The Desired Results Access Project will send a list of participants to each SELPA director twice a year, who will then contact administrators regarding staff completion of the training.
Many assessment instruments require training on an assessment protocol to ensure fidelity. Special educators must complete training to use the DRDP as intended. If assessors do not successfully complete the trianing, they should review the “Essential Steps in Using the DRDP for Special Education” to determine if and where more support is needed. Assessors are encouraged to meet with their supervisors for further support. Online videos are available in the Desired Results Access Project’ Video Library for observation practice. Assessors who do not successfully complete training are still required to complete the DRDP (2015) for all eligible children.
Yes, join our mailing list and be a part of the Desired Results Access Community!
Whether you're a teacher, administrator, family member, or special educator, we provide you with important information about:
- using the Desired Results Developmental Profile (DRDP) for children with IFSPs and IEPs in early intervention, preschool, and Transitional Kindergarten
- planning instruction based on DRDP results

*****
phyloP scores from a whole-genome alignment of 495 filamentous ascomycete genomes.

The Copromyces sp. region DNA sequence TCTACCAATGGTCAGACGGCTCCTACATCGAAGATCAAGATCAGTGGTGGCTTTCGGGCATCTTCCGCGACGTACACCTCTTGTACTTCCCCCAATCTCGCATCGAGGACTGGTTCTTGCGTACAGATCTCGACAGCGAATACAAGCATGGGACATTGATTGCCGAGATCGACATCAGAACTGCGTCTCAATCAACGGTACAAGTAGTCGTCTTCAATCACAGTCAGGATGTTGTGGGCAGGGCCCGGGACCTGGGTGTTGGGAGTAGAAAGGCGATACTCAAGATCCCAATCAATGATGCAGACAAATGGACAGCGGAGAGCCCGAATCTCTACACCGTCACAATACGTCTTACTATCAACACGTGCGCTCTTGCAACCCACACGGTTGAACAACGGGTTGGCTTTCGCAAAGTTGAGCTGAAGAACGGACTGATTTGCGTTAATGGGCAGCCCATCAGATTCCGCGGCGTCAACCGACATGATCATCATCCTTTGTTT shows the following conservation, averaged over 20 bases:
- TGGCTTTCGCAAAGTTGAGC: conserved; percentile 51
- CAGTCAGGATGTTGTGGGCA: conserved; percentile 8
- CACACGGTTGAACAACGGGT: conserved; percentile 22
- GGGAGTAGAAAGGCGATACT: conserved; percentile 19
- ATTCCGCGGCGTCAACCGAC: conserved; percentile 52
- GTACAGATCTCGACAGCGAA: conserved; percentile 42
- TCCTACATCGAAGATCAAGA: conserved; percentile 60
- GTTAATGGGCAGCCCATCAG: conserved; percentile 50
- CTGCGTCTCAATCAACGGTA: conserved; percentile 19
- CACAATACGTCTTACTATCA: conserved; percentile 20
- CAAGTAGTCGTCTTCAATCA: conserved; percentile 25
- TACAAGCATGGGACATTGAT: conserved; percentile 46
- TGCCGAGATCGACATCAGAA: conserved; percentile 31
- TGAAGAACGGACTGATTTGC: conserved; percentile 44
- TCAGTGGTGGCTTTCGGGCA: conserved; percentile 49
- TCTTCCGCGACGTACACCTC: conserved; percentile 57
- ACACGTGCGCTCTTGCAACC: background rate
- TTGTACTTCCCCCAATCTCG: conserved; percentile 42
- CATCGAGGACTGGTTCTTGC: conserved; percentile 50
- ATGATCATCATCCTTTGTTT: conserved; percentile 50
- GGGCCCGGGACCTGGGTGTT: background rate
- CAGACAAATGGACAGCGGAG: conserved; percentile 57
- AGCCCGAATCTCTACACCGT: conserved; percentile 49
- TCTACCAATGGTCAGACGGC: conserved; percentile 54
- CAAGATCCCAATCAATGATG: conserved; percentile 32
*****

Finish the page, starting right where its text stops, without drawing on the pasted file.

- participating in Embedded Instruction for Early Learning—California (EIEL-CA) to plan, implement, and evaluate instruction for preschool children with IEPs in inclusive settings
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Technology Help and Resources
This section provides you with instructions for accessing the materials on the Desired Results Access Project's website. Should you have additional questions, please contact Tom Tranfaglia.
DRAccess.org – information and resources to support special educators, administrators, and families of children with IFSPs and IEPs in implementing the California Department of Education’s Desired Results Developmental Profile (DRDP) (2015).
DRAccessReports.org – a resource for special educators, administrators, and families to create reports from DRDP (2015) results.
Indicator7Reports.org – the data for Indicator 7: Child Outcomes for the that is sent to of the Office of Special Education Programs (OSEP) for the State Performance Plan (SPP).
DRAccessLearn.org – the Learning Center provides training to support special educators, in implementing DRDP (2015).